Stocks: Quirky year sets stage for '13 fears
New York • If you'd told investors what was going to happen in 2012 U.S. economic growth at stall speed, an intensifying European debt crisis, a slowdown in China, fiscal deadlock in Washington, decelerating corporate earnings growth and asked how the stock market would perform, few would have predicted a good year.
But that's just what they got.
Turning to 2013, it may be a big if, but assuming Washington lawmakers can get past the "fiscal cliff," many analysts say that the outlook for stocks is good, as a recovering housing market and an improving jobs outlook helps the economy maintain a slow, but steady recovery.
Reasonable returns in 2013 would send the S&P 500 toward, and possibly past, its record close of 1,565 reached in October 2007.
The Dow Jones industrial average, the Standard & Poor's 500 and the Nasdaq composite index will all end 2012 substantially higher, despite losing ground in the final days of year as concerns about the looming increase in taxes and spending mounted amid gridlock in Congress. The dow was nearly 160 points on Friday alone, falling below 13,000.
Yet the index is on track for a 7 percent increase, its fourth yearly gain in a row, having started the year at 12,217. The S&P 500, which started the year at 1,257, is up 12 percent, beating the 7.8 percent average annual gain of the past 20 years. The Nasdaq also logged a better-than-average gain, 14 percent.
"There's been a lot thrown at this market, and it's proven to be very resilient," said Gary Flam, a portfolio manager at Bel Air Investment Advisors in California.
Looking ahead, assuming a budget deal is reached in a reasonable amount of time, investors will be more comfortable owning stocks in 2013, allowing valuations to rise, many economists say, even though for a fifth year in row more Americans in 2012 were selling stock than buying it.
Although earnings growth of S&P 500 listed companies dipped as low as 0.8 percent this past summer, analysts are predicting that it will rebound to average 9.5 percent for 2013, according to data from S&P Capital IQ. Companies have also been hoarding cash. The amount of cash and cash-equivalents being held by companies listed in the S&P 500 climbed to an all-time high $1 trillion at the end of September, 65 percent more than five years ago, according to S&P Dow Jones Indices.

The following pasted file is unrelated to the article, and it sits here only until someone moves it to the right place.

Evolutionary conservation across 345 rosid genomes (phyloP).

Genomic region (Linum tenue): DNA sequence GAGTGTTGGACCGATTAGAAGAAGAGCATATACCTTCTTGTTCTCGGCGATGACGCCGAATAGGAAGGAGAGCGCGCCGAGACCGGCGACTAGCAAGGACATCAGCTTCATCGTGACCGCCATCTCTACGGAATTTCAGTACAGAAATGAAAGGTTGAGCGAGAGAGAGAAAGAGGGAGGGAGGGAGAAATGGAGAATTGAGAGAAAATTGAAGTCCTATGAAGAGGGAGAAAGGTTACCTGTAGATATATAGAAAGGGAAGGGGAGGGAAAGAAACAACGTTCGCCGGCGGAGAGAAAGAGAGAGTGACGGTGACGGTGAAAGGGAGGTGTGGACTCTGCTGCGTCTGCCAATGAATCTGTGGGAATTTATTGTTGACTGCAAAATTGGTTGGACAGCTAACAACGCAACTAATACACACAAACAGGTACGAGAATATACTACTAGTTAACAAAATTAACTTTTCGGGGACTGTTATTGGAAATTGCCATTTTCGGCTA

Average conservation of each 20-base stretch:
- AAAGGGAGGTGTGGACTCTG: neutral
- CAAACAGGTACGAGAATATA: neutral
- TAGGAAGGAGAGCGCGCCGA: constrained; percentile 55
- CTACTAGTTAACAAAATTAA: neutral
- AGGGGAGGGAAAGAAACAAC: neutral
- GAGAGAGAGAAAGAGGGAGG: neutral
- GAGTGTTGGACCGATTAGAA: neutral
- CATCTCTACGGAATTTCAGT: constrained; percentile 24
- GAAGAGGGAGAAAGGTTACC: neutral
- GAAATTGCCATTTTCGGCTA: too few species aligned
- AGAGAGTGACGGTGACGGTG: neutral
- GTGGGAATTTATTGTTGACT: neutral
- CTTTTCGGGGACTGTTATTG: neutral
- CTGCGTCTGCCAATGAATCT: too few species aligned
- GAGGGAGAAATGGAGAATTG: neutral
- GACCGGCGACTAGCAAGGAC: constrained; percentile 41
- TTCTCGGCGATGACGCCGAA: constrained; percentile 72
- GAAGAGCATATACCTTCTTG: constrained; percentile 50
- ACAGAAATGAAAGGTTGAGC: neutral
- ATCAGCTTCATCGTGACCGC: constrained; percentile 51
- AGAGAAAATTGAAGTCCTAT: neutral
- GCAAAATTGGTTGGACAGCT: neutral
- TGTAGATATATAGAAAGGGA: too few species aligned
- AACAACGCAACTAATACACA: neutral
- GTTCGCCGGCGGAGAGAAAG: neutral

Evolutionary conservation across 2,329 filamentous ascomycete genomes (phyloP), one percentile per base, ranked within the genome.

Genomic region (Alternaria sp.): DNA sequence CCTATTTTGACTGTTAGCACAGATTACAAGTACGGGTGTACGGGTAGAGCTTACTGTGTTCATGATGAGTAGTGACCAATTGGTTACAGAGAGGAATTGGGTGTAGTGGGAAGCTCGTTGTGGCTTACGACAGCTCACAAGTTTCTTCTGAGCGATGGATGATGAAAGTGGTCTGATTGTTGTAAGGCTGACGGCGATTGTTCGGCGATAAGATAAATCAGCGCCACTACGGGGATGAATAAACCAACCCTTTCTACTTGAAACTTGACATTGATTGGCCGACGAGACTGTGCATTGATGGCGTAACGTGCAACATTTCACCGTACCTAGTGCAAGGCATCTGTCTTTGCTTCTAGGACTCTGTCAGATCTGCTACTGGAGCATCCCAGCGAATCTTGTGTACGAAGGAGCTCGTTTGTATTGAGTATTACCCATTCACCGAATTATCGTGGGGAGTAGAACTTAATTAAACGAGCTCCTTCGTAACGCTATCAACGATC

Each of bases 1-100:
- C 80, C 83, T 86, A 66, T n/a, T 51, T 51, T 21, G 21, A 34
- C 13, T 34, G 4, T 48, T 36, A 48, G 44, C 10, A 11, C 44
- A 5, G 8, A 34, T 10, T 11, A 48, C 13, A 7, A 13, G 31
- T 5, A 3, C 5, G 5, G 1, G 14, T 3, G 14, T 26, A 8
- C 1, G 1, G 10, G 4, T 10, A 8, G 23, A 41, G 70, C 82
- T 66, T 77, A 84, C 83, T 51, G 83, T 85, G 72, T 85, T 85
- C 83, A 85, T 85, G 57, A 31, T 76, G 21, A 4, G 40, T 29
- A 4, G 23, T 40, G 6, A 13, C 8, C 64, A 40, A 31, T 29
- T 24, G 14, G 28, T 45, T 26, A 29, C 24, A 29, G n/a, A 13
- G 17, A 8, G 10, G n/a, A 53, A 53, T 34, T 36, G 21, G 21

"As you remove little bits of uncertainty, investors can then once again return to focusing on the fundamentals," says Joseph Tanious, a global market strategist at J.P. Morgan Funds. "Corporate America is actually doing quite well."
Stocks fell in the second quarter of 2012 as investors fretted that the euro region's government debt crisis was about to engulf Spain and possibly Italy, increasing the chances of a dramatic slowdown in global economic growth.
"There is still some heavy lifting that needs to be done in Europe," said Steven Bulko, the chief investment officer at Lombard Odier Investment Managers. Now, though, "we are dealing with much more manageable risk than we have had in the past few years."
Next year may also see an increase in mergers and acquisitions as companies seek to make use of the cash on their balance sheets, says Jarred Kessler, global head of equities at broker Cantor Fitzgerald.
M&A deals are good for stock prices because the acquiring company typically pays a premium for the one it's buying.
Not all investors are as sanguine about the prospects for 2013.